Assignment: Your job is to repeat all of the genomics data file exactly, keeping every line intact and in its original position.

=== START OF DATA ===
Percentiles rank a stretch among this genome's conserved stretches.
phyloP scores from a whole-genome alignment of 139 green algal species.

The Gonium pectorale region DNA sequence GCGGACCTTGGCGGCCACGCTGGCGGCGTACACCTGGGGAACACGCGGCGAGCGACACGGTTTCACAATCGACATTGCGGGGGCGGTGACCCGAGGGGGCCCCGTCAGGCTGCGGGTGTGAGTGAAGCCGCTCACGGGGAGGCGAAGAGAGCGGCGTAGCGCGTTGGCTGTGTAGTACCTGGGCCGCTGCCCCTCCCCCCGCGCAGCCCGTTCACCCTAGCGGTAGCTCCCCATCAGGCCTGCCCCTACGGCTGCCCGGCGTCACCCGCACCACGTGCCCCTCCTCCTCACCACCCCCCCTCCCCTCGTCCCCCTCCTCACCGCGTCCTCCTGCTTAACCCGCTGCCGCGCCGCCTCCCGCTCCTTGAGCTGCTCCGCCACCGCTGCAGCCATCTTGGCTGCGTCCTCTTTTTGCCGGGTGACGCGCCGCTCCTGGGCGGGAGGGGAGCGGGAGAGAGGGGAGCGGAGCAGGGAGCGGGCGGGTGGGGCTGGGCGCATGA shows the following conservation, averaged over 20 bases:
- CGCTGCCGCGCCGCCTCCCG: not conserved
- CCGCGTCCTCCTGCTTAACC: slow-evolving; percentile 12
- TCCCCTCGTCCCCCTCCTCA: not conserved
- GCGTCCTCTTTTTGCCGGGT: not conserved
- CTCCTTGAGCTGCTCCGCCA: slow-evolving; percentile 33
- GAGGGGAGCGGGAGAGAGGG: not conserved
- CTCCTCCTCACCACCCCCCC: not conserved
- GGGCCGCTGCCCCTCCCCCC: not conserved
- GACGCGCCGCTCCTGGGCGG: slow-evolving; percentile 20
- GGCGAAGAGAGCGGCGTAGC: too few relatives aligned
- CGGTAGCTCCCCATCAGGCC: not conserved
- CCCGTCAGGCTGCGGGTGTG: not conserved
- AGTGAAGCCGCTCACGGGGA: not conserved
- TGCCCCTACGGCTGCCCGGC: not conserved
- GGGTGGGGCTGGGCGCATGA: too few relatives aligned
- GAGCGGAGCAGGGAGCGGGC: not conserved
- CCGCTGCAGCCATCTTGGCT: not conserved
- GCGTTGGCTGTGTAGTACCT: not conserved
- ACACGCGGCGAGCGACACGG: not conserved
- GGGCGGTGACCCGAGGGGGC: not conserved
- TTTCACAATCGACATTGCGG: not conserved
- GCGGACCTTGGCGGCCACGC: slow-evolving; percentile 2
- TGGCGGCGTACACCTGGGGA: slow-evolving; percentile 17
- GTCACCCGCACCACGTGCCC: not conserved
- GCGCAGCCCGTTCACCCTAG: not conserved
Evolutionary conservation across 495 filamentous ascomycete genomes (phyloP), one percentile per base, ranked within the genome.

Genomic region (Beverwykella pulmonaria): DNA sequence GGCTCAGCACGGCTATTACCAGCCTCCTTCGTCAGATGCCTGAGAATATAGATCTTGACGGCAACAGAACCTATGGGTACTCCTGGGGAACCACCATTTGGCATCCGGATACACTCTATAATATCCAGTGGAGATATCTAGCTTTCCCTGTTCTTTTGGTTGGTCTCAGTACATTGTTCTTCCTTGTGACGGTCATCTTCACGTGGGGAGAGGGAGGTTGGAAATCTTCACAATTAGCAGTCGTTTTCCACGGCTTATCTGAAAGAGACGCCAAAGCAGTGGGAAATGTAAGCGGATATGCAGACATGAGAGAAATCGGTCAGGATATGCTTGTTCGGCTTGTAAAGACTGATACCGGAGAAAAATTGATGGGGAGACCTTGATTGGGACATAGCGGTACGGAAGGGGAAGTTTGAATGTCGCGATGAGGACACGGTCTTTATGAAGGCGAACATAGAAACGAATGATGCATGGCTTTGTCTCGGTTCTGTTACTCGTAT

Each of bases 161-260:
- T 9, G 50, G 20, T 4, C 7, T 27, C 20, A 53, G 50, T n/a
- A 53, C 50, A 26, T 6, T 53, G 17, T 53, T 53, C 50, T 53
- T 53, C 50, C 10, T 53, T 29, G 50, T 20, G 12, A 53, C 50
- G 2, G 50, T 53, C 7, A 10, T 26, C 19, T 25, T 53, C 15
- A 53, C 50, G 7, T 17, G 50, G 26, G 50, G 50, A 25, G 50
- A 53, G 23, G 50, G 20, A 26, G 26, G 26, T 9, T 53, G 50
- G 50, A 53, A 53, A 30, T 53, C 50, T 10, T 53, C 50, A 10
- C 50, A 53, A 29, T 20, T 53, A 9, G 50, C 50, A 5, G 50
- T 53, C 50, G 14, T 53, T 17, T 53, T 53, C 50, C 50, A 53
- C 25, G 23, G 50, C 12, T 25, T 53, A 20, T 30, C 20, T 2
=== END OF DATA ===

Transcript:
Percentiles rank a stretch among this genome's conserved stretches.
phyloP scores from a whole-genome alignment of 139 green algal species.

The Gonium pectorale region DNA sequence GCGGACCTTGGCGGCCACGCTGGCGGCGTACACCTGGGGAACACGCGGCGAGCGACACGGTTTCACAATCGACATTGCGGGGGCGGTGACCCGAGGGGGCCCCGTCAGGCTGCGGGTGTGAGTGAAGCCGCTCACGGGGAGGCGAAGAGAGCGGCGTAGCGCGTTGGCTGTGTAGTACCTGGGCCGCTGCCCCTCCCCCCGCGCAGCCCGTTCACCCTAGCGGTAGCTCCCCATCAGGCCTGCCCCTACGGCTGCCCGGCGTCACCCGCACCACGTGCCCCTCCTCCTCACCACCCCCCCTCCCCTCGTCCCCCTCCTCACCGCGTCCTCCTGCTTAACCCGCTGCCGCGCCGCCTCCCGCTCCTTGAGCTGCTCCGCCACCGCTGCAGCCATCTTGGCTGCGTCCTCTTTTTGCCGGGTGACGCGCCGCTCCTGGGCGGGAGGGGAGCGGGAGAGAGGGGAGCGGAGCAGGGAGCGGGCGGGTGGGGCTGGGCGCATGA shows the following conservation, averaged over 20 bases:
- CGCTGCCGCGCCGCCTCCCG: not conserved
- CCGCGTCCTCCTGCTTAACC: slow-evolving; percentile 12
- TCCCCTCGTCCCCCTCCTCA: not conserved
- GCGTCCTCTTTTTGCCGGGT: not conserved
- CTCCTTGAGCTGCTCCGCCA: slow-evolving; percentile 33
- GAGGGGAGCGGGAGAGAGGG: not conserved
- CTCCTCCTCACCACCCCCCC: not conserved
- GGGCCGCTGCCCCTCCCCCC: not conserved
- GACGCGCCGCTCCTGGGCGG: slow-evolving; percentile 20
- GGCGAAGAGAGCGGCGTAGC: too few relatives aligned
- CGGTAGCTCCCCATCAGGCC: not conserved
- CCCGTCAGGCTGCGGGTGTG: not conserved
- AGTGAAGCCGCTCACGGGGA: not conserved
- TGCCCCTACGGCTGCCCGGC: not conserved
- GGGTGGGGCTGGGCGCATGA: too few relatives aligned
- GAGCGGAGCAGGGAGCGGGC: not conserved
- CCGCTGCAGCCATCTTGGCT: not conserved
- GCGTTGGCTGTGTAGTACCT: not conserved
- ACACGCGGCGAGCGACACGG: not conserved
- GGGCGGTGACCCGAGGGGGC: not conserved
- TTTCACAATCGACATTGCGG: not conserved
- GCGGACCTTGGCGGCCACGC: slow-evolving; percentile 2
- TGGCGGCGTACACCTGGGGA: slow-evolving; percentile 17
- GTCACCCGCACCACGTGCCC: not conserved
- GCGCAGCCCGTTCACCCTAG: not conserved
Evolutionary conservation across 495 filamentous ascomycete genomes (phyloP), one percentile per base, ranked within the genome.

Genomic region (Beverwykella pulmonaria): DNA sequence GGCTCAGCACGGCTATTACCAGCCTCCTTCGTCAGATGCCTGAGAATATAGATCTTGACGGCAACAGAACCTATGGGTACTCCTGGGGAACCACCATTTGGCATCCGGATACACTCTATAATATCCAGTGGAGATATCTAGCTTTCCCTGTTCTTTTGGTTGGTCTCAGTACATTGTTCTTCCTTGTGACGGTCATCTTCACGTGGGGAGAGGGAGGTTGGAAATCTTCACAATTAGCAGTCGTTTTCCACGGCTTATCTGAAAGAGACGCCAAAGCAGTGGGAAATGTAAGCGGATATGCAGACATGAGAGAAATCGGTCAGGATATGCTTGTTCGGCTTGTAAAGACTGATACCGGAGAAAAATTGATGGGGAGACCTTGATTGGGACATAGCGGTACGGAAGGGGAAGTTTGAATGTCGCGATGAGGACACGGTCTTTATGAAGGCGAACATAGAAACGAATGATGCATGGCTTTGTCTCGGTTCTGTTACTCGTAT

Each of bases 161-260:
- T 9, G 50, G 20, T 4, C 7, T 27, C 20, A 53, G 50, T n/a
- A 53, C 50, A 26, T 6, T 53, G 17, T 53, T 53, C 50, T 53
- T 53, C 50, C 10, T 53, T 29, G 50, T 20, G 12, A 53, C 50
- G 2, G 50, T 53, C 7, A 10, T 26, C 19, T 25, T 53, C 15
- A 53, C 50, G 7, T 17, G 50, G 26, G 50, G 50, A 25, G 50
- A 53, G 23, G 50, G 20, A 26, G 26, G 26, T 9, T 53, G 50
- G 50, A 53, A 53, A 30, T 53, C 50, T 10, T 53, C 50, A 10
- C 50, A 53, A 29, T 20, T 53, A 9, G 50, C 50, A 5, G 50
- T 53, C 50, G 14, T 53, T 17, T 53, T 53, C 50, C 50, A 53
- C 25, G 23, G 50, C 12, T 25, T 53, A 20, T 30, C 20, T 2